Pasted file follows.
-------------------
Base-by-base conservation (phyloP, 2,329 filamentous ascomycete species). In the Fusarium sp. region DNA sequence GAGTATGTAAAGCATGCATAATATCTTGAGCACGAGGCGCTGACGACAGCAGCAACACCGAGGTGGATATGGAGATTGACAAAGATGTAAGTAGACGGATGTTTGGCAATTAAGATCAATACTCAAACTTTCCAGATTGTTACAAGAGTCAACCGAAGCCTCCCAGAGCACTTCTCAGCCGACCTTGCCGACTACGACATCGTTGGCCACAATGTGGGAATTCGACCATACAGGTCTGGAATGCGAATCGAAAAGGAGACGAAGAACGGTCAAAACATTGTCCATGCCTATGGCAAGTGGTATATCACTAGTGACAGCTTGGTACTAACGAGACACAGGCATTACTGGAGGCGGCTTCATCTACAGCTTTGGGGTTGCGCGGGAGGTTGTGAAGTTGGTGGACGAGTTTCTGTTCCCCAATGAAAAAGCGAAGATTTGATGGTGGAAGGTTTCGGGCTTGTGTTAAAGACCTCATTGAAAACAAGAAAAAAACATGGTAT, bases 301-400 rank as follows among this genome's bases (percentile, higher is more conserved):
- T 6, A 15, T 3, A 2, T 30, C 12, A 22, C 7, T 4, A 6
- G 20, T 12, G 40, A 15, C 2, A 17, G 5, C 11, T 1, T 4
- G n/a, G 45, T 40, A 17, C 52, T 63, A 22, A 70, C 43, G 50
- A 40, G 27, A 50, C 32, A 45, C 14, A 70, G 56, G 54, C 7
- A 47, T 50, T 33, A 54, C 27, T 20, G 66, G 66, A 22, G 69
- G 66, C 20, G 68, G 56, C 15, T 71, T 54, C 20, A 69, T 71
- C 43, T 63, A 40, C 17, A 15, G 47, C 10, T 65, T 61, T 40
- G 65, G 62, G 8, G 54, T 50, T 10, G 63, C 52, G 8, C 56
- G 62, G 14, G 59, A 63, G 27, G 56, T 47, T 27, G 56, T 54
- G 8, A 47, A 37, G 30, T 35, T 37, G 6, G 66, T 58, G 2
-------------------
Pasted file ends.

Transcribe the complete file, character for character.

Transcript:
Base-by-base conservation (phyloP, 2,329 filamentous ascomycete species). In the Fusarium sp. region DNA sequence GAGTATGTAAAGCATGCATAATATCTTGAGCACGAGGCGCTGACGACAGCAGCAACACCGAGGTGGATATGGAGATTGACAAAGATGTAAGTAGACGGATGTTTGGCAATTAAGATCAATACTCAAACTTTCCAGATTGTTACAAGAGTCAACCGAAGCCTCCCAGAGCACTTCTCAGCCGACCTTGCCGACTACGACATCGTTGGCCACAATGTGGGAATTCGACCATACAGGTCTGGAATGCGAATCGAAAAGGAGACGAAGAACGGTCAAAACATTGTCCATGCCTATGGCAAGTGGTATATCACTAGTGACAGCTTGGTACTAACGAGACACAGGCATTACTGGAGGCGGCTTCATCTACAGCTTTGGGGTTGCGCGGGAGGTTGTGAAGTTGGTGGACGAGTTTCTGTTCCCCAATGAAAAAGCGAAGATTTGATGGTGGAAGGTTTCGGGCTTGTGTTAAAGACCTCATTGAAAACAAGAAAAAAACATGGTAT, bases 301-400 rank as follows among this genome's bases (percentile, higher is more conserved):
- T 6, A 15, T 3, A 2, T 30, C 12, A 22, C 7, T 4, A 6
- G 20, T 12, G 40, A 15, C 2, A 17, G 5, C 11, T 1, T 4
- G n/a, G 45, T 40, A 17, C 52, T 63, A 22, A 70, C 43, G 50
- A 40, G 27, A 50, C 32, A 45, C 14, A 70, G 56, G 54, C 7
- A 47, T 50, T 33, A 54, C 27, T 20, G 66, G 66, A 22, G 69
- G 66, C 20, G 68, G 56, C 15, T 71, T 54, C 20, A 69, T 71
- C 43, T 63, A 40, C 17, A 15, G 47, C 10, T 65, T 61, T 40
- G 65, G 62, G 8, G 54, T 50, T 10, G 63, C 52, G 8, C 56
- G 62, G 14, G 59, A 63, G 27, G 56, T 47, T 27, G 56, T 54
- G 8, A 47, A 37, G 30, T 35, T 37, G 6, G 66, T 58, G 2